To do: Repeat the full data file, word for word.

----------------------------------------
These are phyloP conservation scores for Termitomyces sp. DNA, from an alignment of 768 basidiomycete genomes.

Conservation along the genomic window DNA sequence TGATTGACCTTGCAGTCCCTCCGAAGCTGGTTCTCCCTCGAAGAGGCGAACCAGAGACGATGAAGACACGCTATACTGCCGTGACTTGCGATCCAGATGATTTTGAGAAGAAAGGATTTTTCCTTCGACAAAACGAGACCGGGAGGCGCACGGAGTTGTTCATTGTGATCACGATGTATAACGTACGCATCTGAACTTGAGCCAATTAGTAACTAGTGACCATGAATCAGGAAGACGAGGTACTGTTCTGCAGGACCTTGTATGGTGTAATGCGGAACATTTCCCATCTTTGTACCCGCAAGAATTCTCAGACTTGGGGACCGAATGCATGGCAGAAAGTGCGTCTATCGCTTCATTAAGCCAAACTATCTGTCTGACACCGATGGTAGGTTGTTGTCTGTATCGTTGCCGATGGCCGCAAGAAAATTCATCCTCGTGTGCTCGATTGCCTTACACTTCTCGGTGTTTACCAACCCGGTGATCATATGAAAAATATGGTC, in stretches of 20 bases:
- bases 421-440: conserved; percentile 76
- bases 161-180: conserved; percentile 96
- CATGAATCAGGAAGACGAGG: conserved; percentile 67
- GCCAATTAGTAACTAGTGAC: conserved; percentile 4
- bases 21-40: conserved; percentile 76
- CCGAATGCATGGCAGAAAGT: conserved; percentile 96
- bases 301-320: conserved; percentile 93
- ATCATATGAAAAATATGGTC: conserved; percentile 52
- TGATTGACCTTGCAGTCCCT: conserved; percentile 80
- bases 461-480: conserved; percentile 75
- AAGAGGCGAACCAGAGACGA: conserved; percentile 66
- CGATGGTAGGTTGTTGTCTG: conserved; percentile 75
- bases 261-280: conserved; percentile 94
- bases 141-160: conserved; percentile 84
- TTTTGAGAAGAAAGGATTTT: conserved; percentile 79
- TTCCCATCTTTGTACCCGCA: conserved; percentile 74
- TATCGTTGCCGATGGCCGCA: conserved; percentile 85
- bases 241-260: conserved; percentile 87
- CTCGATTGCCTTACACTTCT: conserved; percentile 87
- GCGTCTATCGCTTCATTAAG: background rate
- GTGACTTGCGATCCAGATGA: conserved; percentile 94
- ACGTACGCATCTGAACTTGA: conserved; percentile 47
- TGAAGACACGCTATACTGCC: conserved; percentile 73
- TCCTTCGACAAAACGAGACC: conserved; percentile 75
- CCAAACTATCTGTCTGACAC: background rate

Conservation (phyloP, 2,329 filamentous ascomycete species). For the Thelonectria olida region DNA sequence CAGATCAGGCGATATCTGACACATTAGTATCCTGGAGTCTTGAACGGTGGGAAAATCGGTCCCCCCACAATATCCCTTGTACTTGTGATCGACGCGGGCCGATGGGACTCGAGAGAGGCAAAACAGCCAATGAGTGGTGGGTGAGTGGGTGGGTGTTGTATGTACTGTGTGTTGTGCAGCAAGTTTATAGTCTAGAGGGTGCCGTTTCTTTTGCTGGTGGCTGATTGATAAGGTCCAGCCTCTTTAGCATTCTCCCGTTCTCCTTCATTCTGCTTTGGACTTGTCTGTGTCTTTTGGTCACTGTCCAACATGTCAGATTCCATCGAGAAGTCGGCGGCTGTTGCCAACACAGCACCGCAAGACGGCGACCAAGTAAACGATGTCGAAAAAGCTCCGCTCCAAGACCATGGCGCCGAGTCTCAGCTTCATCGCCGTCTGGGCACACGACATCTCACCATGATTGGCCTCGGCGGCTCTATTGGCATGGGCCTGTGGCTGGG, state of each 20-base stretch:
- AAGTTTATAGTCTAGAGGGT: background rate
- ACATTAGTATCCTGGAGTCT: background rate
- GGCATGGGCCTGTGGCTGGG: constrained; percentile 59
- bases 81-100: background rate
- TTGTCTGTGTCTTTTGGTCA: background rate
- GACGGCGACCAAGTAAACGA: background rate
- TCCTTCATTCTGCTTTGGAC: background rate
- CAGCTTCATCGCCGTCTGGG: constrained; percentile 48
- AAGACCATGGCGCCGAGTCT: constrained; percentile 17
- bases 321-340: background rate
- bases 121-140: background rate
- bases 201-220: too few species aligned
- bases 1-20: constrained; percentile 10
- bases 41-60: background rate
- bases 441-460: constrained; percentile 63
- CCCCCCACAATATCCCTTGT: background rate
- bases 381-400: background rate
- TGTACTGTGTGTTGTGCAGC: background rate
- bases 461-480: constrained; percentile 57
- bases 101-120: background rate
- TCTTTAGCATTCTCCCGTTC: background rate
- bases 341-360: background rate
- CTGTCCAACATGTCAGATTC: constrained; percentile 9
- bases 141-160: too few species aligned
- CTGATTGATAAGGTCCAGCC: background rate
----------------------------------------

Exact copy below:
These are phyloP conservation scores for Termitomyces sp. DNA, from an alignment of 768 basidiomycete genomes.

Conservation along the genomic window DNA sequence TGATTGACCTTGCAGTCCCTCCGAAGCTGGTTCTCCCTCGAAGAGGCGAACCAGAGACGATGAAGACACGCTATACTGCCGTGACTTGCGATCCAGATGATTTTGAGAAGAAAGGATTTTTCCTTCGACAAAACGAGACCGGGAGGCGCACGGAGTTGTTCATTGTGATCACGATGTATAACGTACGCATCTGAACTTGAGCCAATTAGTAACTAGTGACCATGAATCAGGAAGACGAGGTACTGTTCTGCAGGACCTTGTATGGTGTAATGCGGAACATTTCCCATCTTTGTACCCGCAAGAATTCTCAGACTTGGGGACCGAATGCATGGCAGAAAGTGCGTCTATCGCTTCATTAAGCCAAACTATCTGTCTGACACCGATGGTAGGTTGTTGTCTGTATCGTTGCCGATGGCCGCAAGAAAATTCATCCTCGTGTGCTCGATTGCCTTACACTTCTCGGTGTTTACCAACCCGGTGATCATATGAAAAATATGGTC, in stretches of 20 bases:
- bases 421-440: conserved; percentile 76
- bases 161-180: conserved; percentile 96
- CATGAATCAGGAAGACGAGG: conserved; percentile 67
- GCCAATTAGTAACTAGTGAC: conserved; percentile 4
- bases 21-40: conserved; percentile 76
- CCGAATGCATGGCAGAAAGT: conserved; percentile 96
- bases 301-320: conserved; percentile 93
- ATCATATGAAAAATATGGTC: conserved; percentile 52
- TGATTGACCTTGCAGTCCCT: conserved; percentile 80
- bases 461-480: conserved; percentile 75
- AAGAGGCGAACCAGAGACGA: conserved; percentile 66
- CGATGGTAGGTTGTTGTCTG: conserved; percentile 75
- bases 261-280: conserved; percentile 94
- bases 141-160: conserved; percentile 84
- TTTTGAGAAGAAAGGATTTT: conserved; percentile 79
- TTCCCATCTTTGTACCCGCA: conserved; percentile 74
- TATCGTTGCCGATGGCCGCA: conserved; percentile 85
- bases 241-260: conserved; percentile 87
- CTCGATTGCCTTACACTTCT: conserved; percentile 87
- GCGTCTATCGCTTCATTAAG: background rate
- GTGACTTGCGATCCAGATGA: conserved; percentile 94
- ACGTACGCATCTGAACTTGA: conserved; percentile 47
- TGAAGACACGCTATACTGCC: conserved; percentile 73
- TCCTTCGACAAAACGAGACC: conserved; percentile 75
- CCAAACTATCTGTCTGACAC: background rate

Conservation (phyloP, 2,329 filamentous ascomycete species). For the Thelonectria olida region DNA sequence CAGATCAGGCGATATCTGACACATTAGTATCCTGGAGTCTTGAACGGTGGGAAAATCGGTCCCCCCACAATATCCCTTGTACTTGTGATCGACGCGGGCCGATGGGACTCGAGAGAGGCAAAACAGCCAATGAGTGGTGGGTGAGTGGGTGGGTGTTGTATGTACTGTGTGTTGTGCAGCAAGTTTATAGTCTAGAGGGTGCCGTTTCTTTTGCTGGTGGCTGATTGATAAGGTCCAGCCTCTTTAGCATTCTCCCGTTCTCCTTCATTCTGCTTTGGACTTGTCTGTGTCTTTTGGTCACTGTCCAACATGTCAGATTCCATCGAGAAGTCGGCGGCTGTTGCCAACACAGCACCGCAAGACGGCGACCAAGTAAACGATGTCGAAAAAGCTCCGCTCCAAGACCATGGCGCCGAGTCTCAGCTTCATCGCCGTCTGGGCACACGACATCTCACCATGATTGGCCTCGGCGGCTCTATTGGCATGGGCCTGTGGCTGGG, state of each 20-base stretch:
- AAGTTTATAGTCTAGAGGGT: background rate
- ACATTAGTATCCTGGAGTCT: background rate
- GGCATGGGCCTGTGGCTGGG: constrained; percentile 59
- bases 81-100: background rate
- TTGTCTGTGTCTTTTGGTCA: background rate
- GACGGCGACCAAGTAAACGA: background rate
- TCCTTCATTCTGCTTTGGAC: background rate
- CAGCTTCATCGCCGTCTGGG: constrained; percentile 48
- AAGACCATGGCGCCGAGTCT: constrained; percentile 17
- bases 321-340: background rate
- bases 121-140: background rate
- bases 201-220: too few species aligned
- bases 1-20: constrained; percentile 10
- bases 41-60: background rate
- bases 441-460: constrained; percentile 63
- CCCCCCACAATATCCCTTGT: background rate
- bases 381-400: background rate
- TGTACTGTGTGTTGTGCAGC: background rate
- bases 461-480: constrained; percentile 57
- bases 101-120: background rate
- TCTTTAGCATTCTCCCGTTC: background rate
- bases 341-360: background rate
- CTGTCCAACATGTCAGATTC: constrained; percentile 9
- bases 141-160: too few species aligned
- CTGATTGATAAGGTCCAGCC: background rate